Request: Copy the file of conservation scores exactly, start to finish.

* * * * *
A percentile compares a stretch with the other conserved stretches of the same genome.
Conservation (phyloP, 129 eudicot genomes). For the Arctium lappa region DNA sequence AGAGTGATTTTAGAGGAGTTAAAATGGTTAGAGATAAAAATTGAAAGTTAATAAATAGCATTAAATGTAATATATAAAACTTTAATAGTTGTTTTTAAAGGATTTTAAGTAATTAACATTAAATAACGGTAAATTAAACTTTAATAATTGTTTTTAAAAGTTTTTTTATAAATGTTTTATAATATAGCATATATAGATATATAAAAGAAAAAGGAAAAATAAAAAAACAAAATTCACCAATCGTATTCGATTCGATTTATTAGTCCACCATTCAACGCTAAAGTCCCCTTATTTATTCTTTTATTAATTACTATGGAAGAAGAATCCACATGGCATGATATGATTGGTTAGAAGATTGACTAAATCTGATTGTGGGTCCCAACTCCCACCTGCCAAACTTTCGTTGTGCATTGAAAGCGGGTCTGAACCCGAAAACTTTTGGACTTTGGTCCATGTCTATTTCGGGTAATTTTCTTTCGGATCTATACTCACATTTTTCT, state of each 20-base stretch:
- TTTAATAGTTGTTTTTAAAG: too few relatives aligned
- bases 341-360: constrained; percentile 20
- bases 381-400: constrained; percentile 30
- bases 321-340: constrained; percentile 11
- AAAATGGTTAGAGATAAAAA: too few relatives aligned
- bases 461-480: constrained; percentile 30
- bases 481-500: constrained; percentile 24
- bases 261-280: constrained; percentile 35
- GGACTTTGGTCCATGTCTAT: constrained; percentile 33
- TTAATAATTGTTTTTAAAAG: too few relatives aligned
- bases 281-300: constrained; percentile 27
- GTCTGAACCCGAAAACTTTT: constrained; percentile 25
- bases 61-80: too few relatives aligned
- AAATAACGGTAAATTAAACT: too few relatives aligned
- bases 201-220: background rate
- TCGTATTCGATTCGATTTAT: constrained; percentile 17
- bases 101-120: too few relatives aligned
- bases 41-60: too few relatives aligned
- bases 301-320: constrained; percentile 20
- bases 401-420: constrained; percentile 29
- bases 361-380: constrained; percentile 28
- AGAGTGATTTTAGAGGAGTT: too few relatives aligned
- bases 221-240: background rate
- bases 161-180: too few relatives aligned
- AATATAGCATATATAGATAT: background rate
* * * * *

A percentile compares a stretch with the other conserved stretches of the same genome.
Conservation (phyloP, 129 eudicot genomes). For the Arctium lappa region DNA sequence AGAGTGATTTTAGAGGAGTTAAAATGGTTAGAGATAAAAATTGAAAGTTAATAAATAGCATTAAATGTAATATATAAAACTTTAATAGTTGTTTTTAAAGGATTTTAAGTAATTAACATTAAATAACGGTAAATTAAACTTTAATAATTGTTTTTAAAAGTTTTTTTATAAATGTTTTATAATATAGCATATATAGATATATAAAAGAAAAAGGAAAAATAAAAAAACAAAATTCACCAATCGTATTCGATTCGATTTATTAGTCCACCATTCAACGCTAAAGTCCCCTTATTTATTCTTTTATTAATTACTATGGAAGAAGAATCCACATGGCATGATATGATTGGTTAGAAGATTGACTAAATCTGATTGTGGGTCCCAACTCCCACCTGCCAAACTTTCGTTGTGCATTGAAAGCGGGTCTGAACCCGAAAACTTTTGGACTTTGGTCCATGTCTATTTCGGGTAATTTTCTTTCGGATCTATACTCACATTTTTCT, state of each 20-base stretch:
- TTTAATAGTTGTTTTTAAAG: too few relatives aligned
- bases 341-360: constrained; percentile 20
- bases 381-400: constrained; percentile 30
- bases 321-340: constrained; percentile 11
- AAAATGGTTAGAGATAAAAA: too few relatives aligned
- bases 461-480: constrained; percentile 30
- bases 481-500: constrained; percentile 24
- bases 261-280: constrained; percentile 35
- GGACTTTGGTCCATGTCTAT: constrained; percentile 33
- TTAATAATTGTTTTTAAAAG: too few relatives aligned
- bases 281-300: constrained; percentile 27
- GTCTGAACCCGAAAACTTTT: constrained; percentile 25
- bases 61-80: too few relatives aligned
- AAATAACGGTAAATTAAACT: too few relatives aligned
- bases 201-220: background rate
- TCGTATTCGATTCGATTTAT: constrained; percentile 17
- bases 101-120: too few relatives aligned
- bases 41-60: too few relatives aligned
- bases 301-320: constrained; percentile 20
- bases 401-420: constrained; percentile 29
- bases 361-380: constrained; percentile 28
- AGAGTGATTTTAGAGGAGTT: too few relatives aligned
- bases 221-240: background rate
- bases 161-180: too few relatives aligned
- AATATAGCATATATAGATAT: background rate